It Turns Out There’s a Hate Group Writing All Those Transphobic Bathroom Bills

It Turns Out There’s a Hate Group Writing All Those Transphobic Bathroom Bills

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Many of the anti-trans bathroom bills popping up in states across the country come from the same anti-LGBTQ hate group.

Bathroom Bills

North Carolina made headlines by passing HB2, an infamous “bathroom bill” that bans trans people from using the restrooms that suit their gender identities. What followed was a massive public outcry and a boycott of the state that cost North Carolina hundreds of millions of dollars in lost business. State legislators eventually overturned the law, but in a way that doesn’t really make things better for trans people.

But despite the immense backlash North Carolina got from the bill, other states have decided to follow suit and promote similar legislation. According to the National Conference of State Legislatures, 16 states have considered bathroom bills, with varying success.

Where Do They All Come From?

The language used in many of these bills is strikingly similar, using identical (or near-identical) turns of phrase. It’s almost as if they’re all just churned out on an assembly line.

Well, it turns out they are. According to a report by NBC, the bathroom bills in seven different states are all based on a model draft created by the Alliance Defending Freedom, an anti-LGBTQ group that the Southern Poverty Law Center classifies as a hate group. The ADF’s model bathroom bill is called the Student Physical Privacy Act.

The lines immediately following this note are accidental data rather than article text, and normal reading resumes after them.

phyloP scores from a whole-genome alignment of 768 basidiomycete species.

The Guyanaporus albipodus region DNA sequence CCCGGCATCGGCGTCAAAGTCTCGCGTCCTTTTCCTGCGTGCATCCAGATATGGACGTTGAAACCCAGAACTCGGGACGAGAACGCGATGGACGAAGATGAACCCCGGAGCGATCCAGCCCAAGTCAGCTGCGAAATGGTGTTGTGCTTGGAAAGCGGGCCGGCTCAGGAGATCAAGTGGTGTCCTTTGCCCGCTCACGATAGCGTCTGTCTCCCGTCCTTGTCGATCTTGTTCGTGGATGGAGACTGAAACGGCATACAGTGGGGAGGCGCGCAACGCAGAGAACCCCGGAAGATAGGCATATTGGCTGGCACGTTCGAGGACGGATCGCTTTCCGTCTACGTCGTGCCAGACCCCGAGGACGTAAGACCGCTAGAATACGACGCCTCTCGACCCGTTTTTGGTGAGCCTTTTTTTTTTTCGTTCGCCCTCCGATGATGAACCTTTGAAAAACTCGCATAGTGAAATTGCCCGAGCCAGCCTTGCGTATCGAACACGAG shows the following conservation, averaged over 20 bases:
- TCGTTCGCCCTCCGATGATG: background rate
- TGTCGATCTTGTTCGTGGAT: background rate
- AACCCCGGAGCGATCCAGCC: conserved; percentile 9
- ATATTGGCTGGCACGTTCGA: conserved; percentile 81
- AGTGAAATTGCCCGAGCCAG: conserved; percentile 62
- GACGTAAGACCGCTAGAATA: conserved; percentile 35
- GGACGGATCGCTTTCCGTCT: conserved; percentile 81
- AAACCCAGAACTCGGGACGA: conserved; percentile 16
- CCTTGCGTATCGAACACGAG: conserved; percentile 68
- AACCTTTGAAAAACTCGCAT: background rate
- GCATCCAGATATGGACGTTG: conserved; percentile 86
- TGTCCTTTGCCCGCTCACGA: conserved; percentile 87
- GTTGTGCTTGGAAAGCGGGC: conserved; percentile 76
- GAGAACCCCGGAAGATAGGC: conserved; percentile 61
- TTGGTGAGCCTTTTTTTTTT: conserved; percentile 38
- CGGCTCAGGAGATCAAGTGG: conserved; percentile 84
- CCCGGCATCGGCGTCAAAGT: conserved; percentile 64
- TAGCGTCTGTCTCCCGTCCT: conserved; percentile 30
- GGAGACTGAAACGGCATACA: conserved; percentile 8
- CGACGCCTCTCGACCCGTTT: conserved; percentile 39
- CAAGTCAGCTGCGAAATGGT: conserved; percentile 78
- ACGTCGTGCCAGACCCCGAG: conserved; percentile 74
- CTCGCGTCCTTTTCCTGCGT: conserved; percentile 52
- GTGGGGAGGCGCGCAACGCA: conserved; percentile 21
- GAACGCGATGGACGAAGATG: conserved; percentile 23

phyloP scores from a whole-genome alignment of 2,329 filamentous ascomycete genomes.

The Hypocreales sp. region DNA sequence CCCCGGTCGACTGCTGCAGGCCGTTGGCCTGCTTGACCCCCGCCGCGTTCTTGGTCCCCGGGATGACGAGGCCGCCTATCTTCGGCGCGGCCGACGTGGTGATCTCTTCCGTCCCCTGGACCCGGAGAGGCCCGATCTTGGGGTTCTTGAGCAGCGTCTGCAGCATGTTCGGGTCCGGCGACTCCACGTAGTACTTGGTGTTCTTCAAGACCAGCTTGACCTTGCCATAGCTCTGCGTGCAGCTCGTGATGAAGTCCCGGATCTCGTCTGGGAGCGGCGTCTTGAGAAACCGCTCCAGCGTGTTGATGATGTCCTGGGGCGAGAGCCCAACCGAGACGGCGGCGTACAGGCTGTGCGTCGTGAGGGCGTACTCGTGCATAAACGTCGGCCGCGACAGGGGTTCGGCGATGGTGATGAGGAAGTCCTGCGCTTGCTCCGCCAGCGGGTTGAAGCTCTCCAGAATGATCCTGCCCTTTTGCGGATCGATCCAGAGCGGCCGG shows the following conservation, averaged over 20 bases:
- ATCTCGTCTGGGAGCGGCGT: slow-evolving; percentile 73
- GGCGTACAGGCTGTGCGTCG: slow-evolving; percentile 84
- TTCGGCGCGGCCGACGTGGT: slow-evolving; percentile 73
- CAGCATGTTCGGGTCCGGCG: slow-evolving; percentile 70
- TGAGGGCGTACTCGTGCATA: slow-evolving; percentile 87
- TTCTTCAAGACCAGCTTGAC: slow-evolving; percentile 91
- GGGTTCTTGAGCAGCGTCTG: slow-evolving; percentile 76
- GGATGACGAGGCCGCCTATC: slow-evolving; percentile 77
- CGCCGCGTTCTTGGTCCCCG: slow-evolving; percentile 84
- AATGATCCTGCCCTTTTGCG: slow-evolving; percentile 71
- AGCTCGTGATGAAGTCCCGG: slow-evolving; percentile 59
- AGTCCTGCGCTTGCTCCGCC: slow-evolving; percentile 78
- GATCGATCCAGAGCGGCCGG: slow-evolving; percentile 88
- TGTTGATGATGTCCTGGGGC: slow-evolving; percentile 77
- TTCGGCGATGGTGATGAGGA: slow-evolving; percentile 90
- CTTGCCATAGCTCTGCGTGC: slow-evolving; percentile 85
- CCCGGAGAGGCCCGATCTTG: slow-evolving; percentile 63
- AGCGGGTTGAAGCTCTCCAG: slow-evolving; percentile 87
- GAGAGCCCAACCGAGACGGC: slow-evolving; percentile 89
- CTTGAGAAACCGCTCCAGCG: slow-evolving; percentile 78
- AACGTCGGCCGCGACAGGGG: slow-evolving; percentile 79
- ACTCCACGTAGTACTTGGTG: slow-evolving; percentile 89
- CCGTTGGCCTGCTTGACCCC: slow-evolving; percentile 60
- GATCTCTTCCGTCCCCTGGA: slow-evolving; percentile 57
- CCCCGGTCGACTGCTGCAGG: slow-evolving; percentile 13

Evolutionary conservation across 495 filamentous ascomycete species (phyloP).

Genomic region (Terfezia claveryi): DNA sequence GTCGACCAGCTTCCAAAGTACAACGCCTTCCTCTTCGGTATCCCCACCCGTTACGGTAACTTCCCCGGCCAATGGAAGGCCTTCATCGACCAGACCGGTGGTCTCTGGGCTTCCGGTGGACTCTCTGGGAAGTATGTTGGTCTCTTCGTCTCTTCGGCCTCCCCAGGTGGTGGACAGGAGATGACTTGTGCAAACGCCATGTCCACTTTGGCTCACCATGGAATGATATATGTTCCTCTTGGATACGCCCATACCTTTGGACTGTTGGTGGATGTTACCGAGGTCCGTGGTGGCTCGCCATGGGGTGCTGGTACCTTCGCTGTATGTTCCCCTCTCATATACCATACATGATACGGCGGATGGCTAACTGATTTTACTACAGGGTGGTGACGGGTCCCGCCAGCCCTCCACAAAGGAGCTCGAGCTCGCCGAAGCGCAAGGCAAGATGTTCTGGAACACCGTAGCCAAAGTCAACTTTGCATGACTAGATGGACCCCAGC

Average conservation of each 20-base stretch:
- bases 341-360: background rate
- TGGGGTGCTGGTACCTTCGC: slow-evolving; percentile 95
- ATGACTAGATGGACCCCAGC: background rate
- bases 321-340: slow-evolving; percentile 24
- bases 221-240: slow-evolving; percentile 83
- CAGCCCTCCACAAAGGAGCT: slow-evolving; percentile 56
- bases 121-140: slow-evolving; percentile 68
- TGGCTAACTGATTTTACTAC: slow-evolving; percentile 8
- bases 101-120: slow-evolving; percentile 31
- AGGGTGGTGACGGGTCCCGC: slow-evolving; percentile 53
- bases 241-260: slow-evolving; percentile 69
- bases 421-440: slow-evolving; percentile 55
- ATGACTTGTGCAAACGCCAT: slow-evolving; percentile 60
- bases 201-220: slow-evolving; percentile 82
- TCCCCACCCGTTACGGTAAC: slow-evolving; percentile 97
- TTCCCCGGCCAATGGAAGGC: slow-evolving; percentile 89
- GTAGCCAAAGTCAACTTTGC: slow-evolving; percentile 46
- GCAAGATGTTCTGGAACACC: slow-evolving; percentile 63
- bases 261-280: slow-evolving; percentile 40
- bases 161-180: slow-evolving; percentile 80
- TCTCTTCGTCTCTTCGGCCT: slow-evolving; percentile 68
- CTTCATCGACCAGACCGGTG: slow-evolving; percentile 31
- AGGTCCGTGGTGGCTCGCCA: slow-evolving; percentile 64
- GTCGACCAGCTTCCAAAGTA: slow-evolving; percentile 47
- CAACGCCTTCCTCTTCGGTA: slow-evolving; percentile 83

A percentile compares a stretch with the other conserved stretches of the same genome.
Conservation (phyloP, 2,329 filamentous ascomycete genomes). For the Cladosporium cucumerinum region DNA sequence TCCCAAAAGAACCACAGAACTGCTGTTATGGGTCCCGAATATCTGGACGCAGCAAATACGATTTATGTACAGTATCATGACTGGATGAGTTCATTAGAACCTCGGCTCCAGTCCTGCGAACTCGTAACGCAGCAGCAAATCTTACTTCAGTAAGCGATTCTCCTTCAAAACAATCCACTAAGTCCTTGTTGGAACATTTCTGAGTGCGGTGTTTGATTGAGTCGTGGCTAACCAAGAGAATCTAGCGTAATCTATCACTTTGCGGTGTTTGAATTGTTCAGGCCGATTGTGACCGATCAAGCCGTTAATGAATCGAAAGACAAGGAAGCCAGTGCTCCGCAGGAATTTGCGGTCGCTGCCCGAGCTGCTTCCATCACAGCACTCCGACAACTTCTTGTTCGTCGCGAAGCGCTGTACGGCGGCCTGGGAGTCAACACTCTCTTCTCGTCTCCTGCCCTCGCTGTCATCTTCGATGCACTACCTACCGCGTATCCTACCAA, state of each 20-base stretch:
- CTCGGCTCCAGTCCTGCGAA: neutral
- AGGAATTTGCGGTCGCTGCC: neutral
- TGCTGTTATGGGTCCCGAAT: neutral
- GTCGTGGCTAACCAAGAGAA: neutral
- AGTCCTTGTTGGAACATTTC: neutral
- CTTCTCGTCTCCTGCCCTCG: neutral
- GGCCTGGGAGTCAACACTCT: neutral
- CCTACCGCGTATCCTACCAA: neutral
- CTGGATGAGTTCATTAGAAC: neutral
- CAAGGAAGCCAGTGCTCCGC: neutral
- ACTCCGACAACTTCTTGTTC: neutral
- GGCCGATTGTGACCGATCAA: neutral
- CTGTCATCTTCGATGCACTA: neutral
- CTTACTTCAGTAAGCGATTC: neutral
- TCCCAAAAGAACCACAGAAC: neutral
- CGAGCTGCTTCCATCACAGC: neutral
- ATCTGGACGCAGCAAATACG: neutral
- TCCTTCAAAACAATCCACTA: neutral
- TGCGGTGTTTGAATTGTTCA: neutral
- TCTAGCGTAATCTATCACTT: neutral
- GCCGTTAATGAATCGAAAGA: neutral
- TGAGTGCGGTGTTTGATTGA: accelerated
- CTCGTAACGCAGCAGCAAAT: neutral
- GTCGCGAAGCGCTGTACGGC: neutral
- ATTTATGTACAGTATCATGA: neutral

The Student Physical Privacy Act is written like a sort of mad libs game, only it’s intended for bigotry instead of zany wordplay. All a queerphobic legislator has to do is take the draft and fill in the blanks, literally. Here’s are a few passages from it:

Section 1. Name. This provision shall be known and may be cited as the [NAME OF STATE] Student Physical Privacy Act.

Section 4. Definitions. B. “Public school” means a school subject to [INSERT RELEVANT CODE PROVISION AUTHORIZING THE CREATION AND SUPERVISION OF PUBLIC SCHOOLS]. Public schools do not include any schools not subject to [THAT PROVISION], including private schools, religious schools, and home-educating families.

Many state legislators are using the ADF’s model, and they’re not even trying to hide it. NBC News writes:

Minnesota’s 2017 Student Physical Privacy Act is a word-for-word copy of the ADF legislation. A 2016 Kansas bill to create a student privacy act was an ADF twin as well… NBC News examined a handful of similar bills in Texas, Illinois, Kentucky, South Dakota, and Nevada that all appeared to be influenced by the model legislation. Dozens of such bills were proposed in early 2017.

Other Mad Libs Laws

The ADF isn’t the only organization writing laws for politicians. A few years ago, John Oliver did a segment on an organization called the American Legislative Exchange Council (ALEC), which drafts bills for state representatives to introduce in their respective Houses.

Like ADF, ALEC is highly conservative, though ALEC caters to corporate interests while ADF focuses on limiting the freedoms of LGBTQ people.

It’s bad enough for our legislators to be hateful. Do they have to be so lazy about it, too?


(Header image via Pixabay)

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